Obama and Me

Sylvia Arthur
Camden People's Theatre

Sylvia Arthur Credit: Michael De Leon
Sylvia Arthur Credit: Michael De Leon
Sylvia Arthur Credit: Michael De Leon

Sylvia Arthur is a successful black woman.

She was a regional communications manager for Labour’s healthy living campaign and later a communications consultant for a European Union group working on the EU’s Freedom of Movement.

It was a time when things seemed to be changing for black people as America elected its first black President.

Those were years of hope when Obama was fulfilling the American Dream and she was fulfilling the European Dream.

In an engaging and often humorous performance, Sylvia Arthur tells her story, occasionally asking audience members to read quotes. At times, the conversational script feels almost poetic in its carefully turned phrases.

Obama’s father, like her own father, was born in Africa and encouraged to take up educational opportunities in a more developed country.

She recalls her trip to Istanbul, where local vendors had been irritatingly calling to her and black friends using the names of famous black women such as Whitney Houston and Janet Jackson when someone shouted out: “Hi, Michelle Obama!”

This was a name they didn’t mind being called since Michelle in their eyes stood for intelligence and strong character. They all carried an inner Michelle.

But, despite her success, Sylvia found she was constantly bumping up against racism in her EU work.

In the Brussels office, a colleague thought it funny to claim “he couldn’t see me in the dark”, and a PA, impressed at the way she spoke on the telephone, asked where she learned “to speak such good English?” to which she replied, “everyone from England speaks good English.”

She got a particular shock on an EU visit with a white male colleague to Bulgaria when an official said they only let her in because she was the girlfriend of the white man (which she wasn’t).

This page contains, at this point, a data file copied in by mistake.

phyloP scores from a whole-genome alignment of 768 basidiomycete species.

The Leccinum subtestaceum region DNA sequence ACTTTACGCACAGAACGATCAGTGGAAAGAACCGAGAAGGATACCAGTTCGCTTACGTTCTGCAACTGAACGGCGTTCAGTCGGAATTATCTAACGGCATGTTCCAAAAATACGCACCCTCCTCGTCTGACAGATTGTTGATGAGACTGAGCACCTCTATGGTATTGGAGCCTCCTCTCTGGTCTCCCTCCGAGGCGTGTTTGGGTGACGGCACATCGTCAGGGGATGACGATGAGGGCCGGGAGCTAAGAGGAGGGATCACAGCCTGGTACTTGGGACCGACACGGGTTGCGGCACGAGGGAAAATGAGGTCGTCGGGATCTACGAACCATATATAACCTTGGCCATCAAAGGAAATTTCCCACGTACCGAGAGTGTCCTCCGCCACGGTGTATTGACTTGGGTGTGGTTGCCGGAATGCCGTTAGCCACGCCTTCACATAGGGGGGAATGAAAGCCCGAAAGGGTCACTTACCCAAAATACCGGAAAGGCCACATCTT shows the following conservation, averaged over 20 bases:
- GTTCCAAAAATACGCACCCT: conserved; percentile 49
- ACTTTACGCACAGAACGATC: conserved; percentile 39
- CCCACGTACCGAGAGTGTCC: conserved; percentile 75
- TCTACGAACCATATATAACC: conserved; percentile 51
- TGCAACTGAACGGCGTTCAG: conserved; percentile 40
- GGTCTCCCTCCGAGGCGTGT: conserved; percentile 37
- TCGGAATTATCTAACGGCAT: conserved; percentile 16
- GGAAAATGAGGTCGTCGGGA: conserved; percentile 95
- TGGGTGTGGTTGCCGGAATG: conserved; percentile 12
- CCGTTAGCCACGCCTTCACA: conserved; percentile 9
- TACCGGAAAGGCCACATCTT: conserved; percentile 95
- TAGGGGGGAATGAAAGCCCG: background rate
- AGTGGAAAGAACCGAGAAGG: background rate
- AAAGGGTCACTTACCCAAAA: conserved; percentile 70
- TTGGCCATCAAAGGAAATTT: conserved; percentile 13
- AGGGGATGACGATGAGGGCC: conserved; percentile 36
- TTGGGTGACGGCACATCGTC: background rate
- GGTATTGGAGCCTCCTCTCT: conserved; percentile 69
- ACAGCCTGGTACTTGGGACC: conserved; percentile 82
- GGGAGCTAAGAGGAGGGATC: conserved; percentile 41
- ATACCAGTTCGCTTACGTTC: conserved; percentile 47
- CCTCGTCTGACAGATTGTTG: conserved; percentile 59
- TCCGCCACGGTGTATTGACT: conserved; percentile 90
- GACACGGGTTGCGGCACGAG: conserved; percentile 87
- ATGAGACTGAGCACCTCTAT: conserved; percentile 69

Even Brussels, “a grey city draped in flags”, felt uncomfortable given it denied equal rights to its thousands of African residents who lived there as a result of Belgium’s brutal colonial history.

She was astonished one day when a colleague said she didn’t believe Sylvia was as old as she claimed “because a lot of Africans don’t know their age.”

The audience is shown a notorious EU commercial from 2012 promoting the Union which depicts an attractive young white woman alone in a huge, empty warehouse being suddenly surrounded by three aggressive men: one a black man with dreadlocks, another a man from the Middle East and a third from China.

Calmly, the white woman splits herself into twelve identical white women to remove the threat.

Perhaps not surprisingly when the referendum takes place, Sylvia is tempted to vote leave but casts her vote for remain. All the same, the hope of the Obama years had soured and she comments that “personal progress” was taking place at a time of “collective decline”.

In a very moving section, we hear the strict advice on how to succeed given to black youth as the pictures of black youths killed, from Stephen Lawrence to Trayvon Martin and Sandra Bland, are projected onto a back screen.

And, as the hope of Obama is replaced by the frightening figure of Trump, Sandra urges us to fully exercise the freedoms we still have to shape what happens next.

Reviewer: Keith Mckenna

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